From the desk of Tom Bruni @brunicharting


Over the past five years or so, USD/CHF has been laying the foundation for a structural breakout, a structural breakout that looks to be in its early stages as 2016 begins. Before I get into the price action, I think it’s important to understand the context that this move is occurring within.

From a sentiment perspective, my data suggests that commercial hedger positioning and public sentiment are both at neutral levels. Sentiment is only important at extremes, which I don’t see currently, therefore this will be the extent to which I discuss it in this post. In terms of seasonality, my data suggests that over the past thirty years, January-March has been the worst three month period of the year for Swiss Franc performance. The combination of these factors provides a slight tailwind for USD/CHF longs in the early months of the year, but overall, this market continues to trade within the context of a neutral backdrop.

From a structural perspective, the weekly chart shows the decade-plus long downtrend that this market has been in since prices peaked in 2001. In 2011, prices accelerated to the downside, quickly reversed, and have since been trading within a range of 0.86-1.00. The four and a half year base that formed allowed momentum to improve, the 200 week moving average to flatten out and begin rising, and for prices to test the downtrend line from the 2003 highs multiple times. The development of the conditions which support a sustainable rally allowed for prices to break out late last year, retest the breakout, and continue higher. If this breakout holds, the first structural target lies near 1.13-1.14 at prior support and the 38.2% retracement of the 2001-2011 decline, which represents roughly 12% upside from current prices.

usdchf bruni 1

The daily chart provides a more tactical perspective, as well as a closer look at the consolidation at the upper end of the trading range that has taken place over the past year. With a rising 200 day moving average, momentum maintaining a bullish range, and prices breaking out of the top end of the range, the weight of evidence suggests higher prices are ahead. The main tactical target I’m looking at is near 1.14, though I don’t expect us to get there in a straight line by any means. This level represents the measured move target of the 2015 trading range, as well as the 161.8% extension of the January 2015 decline. Additionally, this target corresponds nicely with the structural targets discussed on the weekly chart.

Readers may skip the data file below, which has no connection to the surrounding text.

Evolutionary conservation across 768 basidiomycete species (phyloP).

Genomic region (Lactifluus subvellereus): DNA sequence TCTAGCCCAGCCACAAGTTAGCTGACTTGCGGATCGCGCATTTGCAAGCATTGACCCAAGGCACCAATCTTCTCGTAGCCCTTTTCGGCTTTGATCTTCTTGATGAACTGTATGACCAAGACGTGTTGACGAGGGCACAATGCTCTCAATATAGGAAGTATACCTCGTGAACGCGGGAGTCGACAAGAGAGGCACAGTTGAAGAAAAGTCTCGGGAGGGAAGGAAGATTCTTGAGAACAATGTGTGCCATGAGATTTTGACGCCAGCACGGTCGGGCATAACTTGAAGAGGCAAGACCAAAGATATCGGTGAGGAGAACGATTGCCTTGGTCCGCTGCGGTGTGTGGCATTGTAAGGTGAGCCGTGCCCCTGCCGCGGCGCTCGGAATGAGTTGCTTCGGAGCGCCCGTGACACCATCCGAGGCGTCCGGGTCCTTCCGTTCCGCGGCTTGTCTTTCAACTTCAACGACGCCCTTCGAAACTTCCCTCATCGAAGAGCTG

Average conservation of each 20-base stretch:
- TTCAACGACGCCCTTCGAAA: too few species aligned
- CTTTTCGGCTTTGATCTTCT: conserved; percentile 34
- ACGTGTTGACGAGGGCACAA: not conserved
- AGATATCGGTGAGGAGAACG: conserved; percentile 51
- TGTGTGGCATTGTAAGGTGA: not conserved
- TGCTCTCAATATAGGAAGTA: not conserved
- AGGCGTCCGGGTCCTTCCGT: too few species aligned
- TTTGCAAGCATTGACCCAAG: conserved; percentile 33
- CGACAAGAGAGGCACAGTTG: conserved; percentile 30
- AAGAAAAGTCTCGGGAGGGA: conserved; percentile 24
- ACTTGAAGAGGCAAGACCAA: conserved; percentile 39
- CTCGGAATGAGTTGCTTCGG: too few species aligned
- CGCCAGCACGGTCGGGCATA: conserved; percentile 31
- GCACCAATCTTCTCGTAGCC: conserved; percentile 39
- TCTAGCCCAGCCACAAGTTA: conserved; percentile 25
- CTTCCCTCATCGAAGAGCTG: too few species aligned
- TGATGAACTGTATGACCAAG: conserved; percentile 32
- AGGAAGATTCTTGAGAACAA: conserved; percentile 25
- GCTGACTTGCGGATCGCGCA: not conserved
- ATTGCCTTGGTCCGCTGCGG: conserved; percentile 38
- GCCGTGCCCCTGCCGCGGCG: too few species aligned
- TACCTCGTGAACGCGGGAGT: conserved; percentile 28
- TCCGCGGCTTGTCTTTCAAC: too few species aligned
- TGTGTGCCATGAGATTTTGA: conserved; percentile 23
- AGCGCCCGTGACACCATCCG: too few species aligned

usdchf bruni 2

The Bottom Line: After a few long years of patience, the weight of evidence across multiple time-frames is finally suggesting that a sustainable structural breakout is underway in USD/CHF. The risk is very well-defined in that I only want to be involved in this market as long as prices are above the downtrend line from the 2003 highs, as well as the prior resistance level outlined in gray near 0.9850. From a more tactical perspective, longs want to see prices quickly accelerate to the upside after this week’s breakout above 1.01. As I said, there will be stops along the way, but I ultimately think that this market is headed 12% higher toward the structural and tactical price targets that converge around 1.13-1.14.

As always, if you have any questions feel free to reach out and I’ll get back to you as soon as I can. @Brunicharting


JC here – I could not agree more with what Bruni is seeing here. What I would like to reiterate, however, is the risk vs reward that he is presenting. Remember, it is not about being right, it is only about making money. If we are consistently putting ourselves in a position where the risk vs reward is very much skewed in our favor, as is the case here, then we already have a huge advantage over every one else. Me personally? I like the March highs from last year just above 1.01. I would only be long this cross if we’re above that. This put the risk/reward very much in favor of the bulls. To me, that’s what matters most.

The author does not have a position in the mentioned securities at the time of publication. 

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This post originally appeared on on 01/30/2016.

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